Built near the end of Mayan era, the ruins of Tulum served as a port before the arrival of the Spanish. It may have been called Zama, meaning City of Dawn given that these ruins face the sunrise. Because of Tulum's access to both land and sea routes, this spot was an important hub for the trade industry. It may have had another claim to fame. According to some murals and other works around the site, it seems this spot was an important site for the worship of the Diving or Descending God. Today, the site is the third most visited archaeological site in all of Mexico with daily tour buses dropping off visitors.
This area is usually packed with people looking to get a glimpse of the seaside ruins. To avoid crowds and capture the best view of the day, try to arrive as early as possible.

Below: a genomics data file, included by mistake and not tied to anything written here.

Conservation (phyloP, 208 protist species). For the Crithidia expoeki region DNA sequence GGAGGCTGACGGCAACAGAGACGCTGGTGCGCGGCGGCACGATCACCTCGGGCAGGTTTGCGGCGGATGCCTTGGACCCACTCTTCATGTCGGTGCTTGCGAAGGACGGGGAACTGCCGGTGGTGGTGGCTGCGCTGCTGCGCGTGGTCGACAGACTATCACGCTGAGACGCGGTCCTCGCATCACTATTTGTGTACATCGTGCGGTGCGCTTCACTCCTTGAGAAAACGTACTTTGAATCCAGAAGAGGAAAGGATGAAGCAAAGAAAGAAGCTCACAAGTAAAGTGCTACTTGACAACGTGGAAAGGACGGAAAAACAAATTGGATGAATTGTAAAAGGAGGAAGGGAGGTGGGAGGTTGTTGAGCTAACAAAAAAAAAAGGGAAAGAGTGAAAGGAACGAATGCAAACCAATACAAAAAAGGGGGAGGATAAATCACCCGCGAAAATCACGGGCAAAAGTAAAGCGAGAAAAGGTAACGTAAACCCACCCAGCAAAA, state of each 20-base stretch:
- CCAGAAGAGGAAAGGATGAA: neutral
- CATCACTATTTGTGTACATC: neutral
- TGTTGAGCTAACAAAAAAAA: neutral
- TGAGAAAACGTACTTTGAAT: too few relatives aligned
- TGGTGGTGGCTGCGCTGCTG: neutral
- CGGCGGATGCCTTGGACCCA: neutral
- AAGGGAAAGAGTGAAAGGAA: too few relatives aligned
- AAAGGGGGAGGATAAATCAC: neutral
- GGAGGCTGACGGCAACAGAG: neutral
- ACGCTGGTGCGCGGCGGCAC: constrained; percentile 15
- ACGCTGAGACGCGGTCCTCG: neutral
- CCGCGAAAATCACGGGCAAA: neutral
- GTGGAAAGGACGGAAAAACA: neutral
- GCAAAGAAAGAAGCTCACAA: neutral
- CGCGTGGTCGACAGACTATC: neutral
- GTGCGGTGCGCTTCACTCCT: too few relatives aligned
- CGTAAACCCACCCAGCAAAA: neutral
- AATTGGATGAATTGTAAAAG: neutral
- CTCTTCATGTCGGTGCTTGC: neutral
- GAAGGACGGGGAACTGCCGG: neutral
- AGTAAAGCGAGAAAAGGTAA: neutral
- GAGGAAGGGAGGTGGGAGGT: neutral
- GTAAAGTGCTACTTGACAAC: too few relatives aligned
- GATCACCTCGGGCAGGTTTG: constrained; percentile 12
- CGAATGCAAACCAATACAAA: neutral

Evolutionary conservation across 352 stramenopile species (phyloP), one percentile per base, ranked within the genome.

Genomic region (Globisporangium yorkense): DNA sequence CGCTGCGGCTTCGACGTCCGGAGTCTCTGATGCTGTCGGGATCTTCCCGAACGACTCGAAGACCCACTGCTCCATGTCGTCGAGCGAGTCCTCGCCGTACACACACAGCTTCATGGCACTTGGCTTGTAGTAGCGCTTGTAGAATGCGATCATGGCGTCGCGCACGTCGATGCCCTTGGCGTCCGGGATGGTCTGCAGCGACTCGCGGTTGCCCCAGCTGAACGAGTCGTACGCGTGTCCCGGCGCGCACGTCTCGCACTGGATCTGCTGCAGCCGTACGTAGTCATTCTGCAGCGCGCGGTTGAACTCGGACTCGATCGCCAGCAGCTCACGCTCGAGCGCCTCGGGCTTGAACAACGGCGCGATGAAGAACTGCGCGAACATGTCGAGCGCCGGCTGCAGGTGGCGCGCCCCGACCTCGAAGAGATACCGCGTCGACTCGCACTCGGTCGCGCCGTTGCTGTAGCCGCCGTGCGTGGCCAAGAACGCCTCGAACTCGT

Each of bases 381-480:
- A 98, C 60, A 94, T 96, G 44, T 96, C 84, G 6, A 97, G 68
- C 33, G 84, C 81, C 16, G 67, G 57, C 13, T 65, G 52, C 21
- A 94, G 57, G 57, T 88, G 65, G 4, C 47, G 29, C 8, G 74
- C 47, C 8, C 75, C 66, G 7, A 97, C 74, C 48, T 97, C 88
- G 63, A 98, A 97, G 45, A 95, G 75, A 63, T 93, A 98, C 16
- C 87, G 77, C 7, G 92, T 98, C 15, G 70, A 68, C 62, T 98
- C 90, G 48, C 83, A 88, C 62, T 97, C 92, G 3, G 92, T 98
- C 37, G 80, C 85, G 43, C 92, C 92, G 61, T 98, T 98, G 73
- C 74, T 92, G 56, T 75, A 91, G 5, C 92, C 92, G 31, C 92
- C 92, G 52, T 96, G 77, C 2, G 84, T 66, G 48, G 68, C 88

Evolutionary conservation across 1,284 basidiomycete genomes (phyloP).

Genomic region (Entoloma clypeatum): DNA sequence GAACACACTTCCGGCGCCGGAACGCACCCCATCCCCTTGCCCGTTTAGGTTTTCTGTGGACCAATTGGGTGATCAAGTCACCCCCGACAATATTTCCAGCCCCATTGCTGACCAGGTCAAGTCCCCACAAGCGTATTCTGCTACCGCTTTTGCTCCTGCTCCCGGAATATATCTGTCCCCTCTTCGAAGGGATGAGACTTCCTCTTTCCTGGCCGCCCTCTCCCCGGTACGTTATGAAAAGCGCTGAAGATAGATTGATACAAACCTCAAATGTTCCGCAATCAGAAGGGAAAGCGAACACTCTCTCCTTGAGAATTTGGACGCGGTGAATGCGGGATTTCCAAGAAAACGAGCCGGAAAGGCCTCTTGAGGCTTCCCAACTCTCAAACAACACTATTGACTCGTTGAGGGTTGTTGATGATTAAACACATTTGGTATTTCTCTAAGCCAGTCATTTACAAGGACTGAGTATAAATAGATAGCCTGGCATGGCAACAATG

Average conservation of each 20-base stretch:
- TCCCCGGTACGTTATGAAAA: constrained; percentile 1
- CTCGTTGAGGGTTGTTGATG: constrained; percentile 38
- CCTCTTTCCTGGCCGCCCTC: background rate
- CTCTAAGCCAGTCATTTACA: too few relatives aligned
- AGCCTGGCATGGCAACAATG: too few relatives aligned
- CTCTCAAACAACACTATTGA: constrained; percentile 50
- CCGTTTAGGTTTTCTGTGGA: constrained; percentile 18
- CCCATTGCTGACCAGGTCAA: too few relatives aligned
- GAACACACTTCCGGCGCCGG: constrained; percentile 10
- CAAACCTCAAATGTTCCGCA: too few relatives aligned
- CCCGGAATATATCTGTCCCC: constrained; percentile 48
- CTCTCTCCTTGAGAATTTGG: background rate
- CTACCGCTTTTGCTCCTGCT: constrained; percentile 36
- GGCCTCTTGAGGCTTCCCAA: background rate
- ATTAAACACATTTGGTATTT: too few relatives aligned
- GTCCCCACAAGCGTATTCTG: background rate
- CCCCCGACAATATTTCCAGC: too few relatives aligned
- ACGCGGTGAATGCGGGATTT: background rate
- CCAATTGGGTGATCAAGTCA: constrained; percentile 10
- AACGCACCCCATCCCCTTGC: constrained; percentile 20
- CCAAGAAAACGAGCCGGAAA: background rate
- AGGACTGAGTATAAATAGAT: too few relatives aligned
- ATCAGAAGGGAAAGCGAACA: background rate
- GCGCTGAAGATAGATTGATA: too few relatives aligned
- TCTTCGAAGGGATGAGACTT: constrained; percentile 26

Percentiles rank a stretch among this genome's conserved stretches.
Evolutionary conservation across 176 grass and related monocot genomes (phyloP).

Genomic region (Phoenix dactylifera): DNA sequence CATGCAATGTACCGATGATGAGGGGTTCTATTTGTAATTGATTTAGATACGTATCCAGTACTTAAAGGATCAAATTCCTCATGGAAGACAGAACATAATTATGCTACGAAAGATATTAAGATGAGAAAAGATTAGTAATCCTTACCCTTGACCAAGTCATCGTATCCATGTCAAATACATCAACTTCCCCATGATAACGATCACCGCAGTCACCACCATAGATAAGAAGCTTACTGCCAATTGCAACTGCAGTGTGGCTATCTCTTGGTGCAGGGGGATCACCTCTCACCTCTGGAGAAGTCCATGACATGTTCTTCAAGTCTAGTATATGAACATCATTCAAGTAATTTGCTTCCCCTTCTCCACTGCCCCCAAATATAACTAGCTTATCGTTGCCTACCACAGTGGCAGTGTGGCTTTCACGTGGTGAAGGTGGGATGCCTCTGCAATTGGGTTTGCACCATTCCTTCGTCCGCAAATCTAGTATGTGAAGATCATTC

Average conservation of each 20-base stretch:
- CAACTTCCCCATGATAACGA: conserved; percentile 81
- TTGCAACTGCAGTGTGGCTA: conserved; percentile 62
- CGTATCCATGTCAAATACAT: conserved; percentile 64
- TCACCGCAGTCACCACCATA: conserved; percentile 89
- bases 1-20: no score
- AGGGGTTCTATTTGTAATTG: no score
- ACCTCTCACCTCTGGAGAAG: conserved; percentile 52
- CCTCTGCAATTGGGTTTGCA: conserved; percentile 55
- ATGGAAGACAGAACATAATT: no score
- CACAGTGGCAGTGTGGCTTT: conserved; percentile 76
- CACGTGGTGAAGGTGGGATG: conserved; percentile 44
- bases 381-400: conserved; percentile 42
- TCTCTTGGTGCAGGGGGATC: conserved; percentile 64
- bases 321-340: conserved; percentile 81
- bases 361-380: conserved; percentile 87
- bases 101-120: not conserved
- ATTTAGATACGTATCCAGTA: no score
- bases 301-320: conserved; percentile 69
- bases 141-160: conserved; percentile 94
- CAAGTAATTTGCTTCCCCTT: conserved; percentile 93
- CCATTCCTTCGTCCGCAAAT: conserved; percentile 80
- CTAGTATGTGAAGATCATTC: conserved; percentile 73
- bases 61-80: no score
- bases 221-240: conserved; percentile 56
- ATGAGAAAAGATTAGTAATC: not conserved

SightsOnce you've visited the ruins of Tulum, there are other things to see and do in this area. For example, the Coba Ruins are not far. These ruins may not be as cleaned up as Tulum, but it is home to "El Castillo," the tallest Mayan ruin. Climb to the top of this ruin just above the treetops of the jungle for a magnificent view.
The Sian Ka'an Biosphere is acres of wetlands and swamp for a tour of some of the native flora and fauna. Ask about a guided tour of the area especially later in the afternoon.
NeighborhoodsBefore visiting travelers should know that there are actually three different sections of Tulum. The Tulum Pueblo, also known as "El Pueblo" to the locals, is where most of the workers and stores are located. Here is where you'll find the bus stations, hotels and hostels. Don't expect to find much local culture, as this section of town feels like it only exists to serve the tourists.
The Tulum Playa is for those seeking a more chic getaway. It's nestled right along the coastline of white Caribbean beaches, and includes the fancier boutiques in town.
The Tulum Ruinas is the archaeological site where the actual ruins are. There are a handful of hotels, restaurants, a small bus station and one huge parking lot.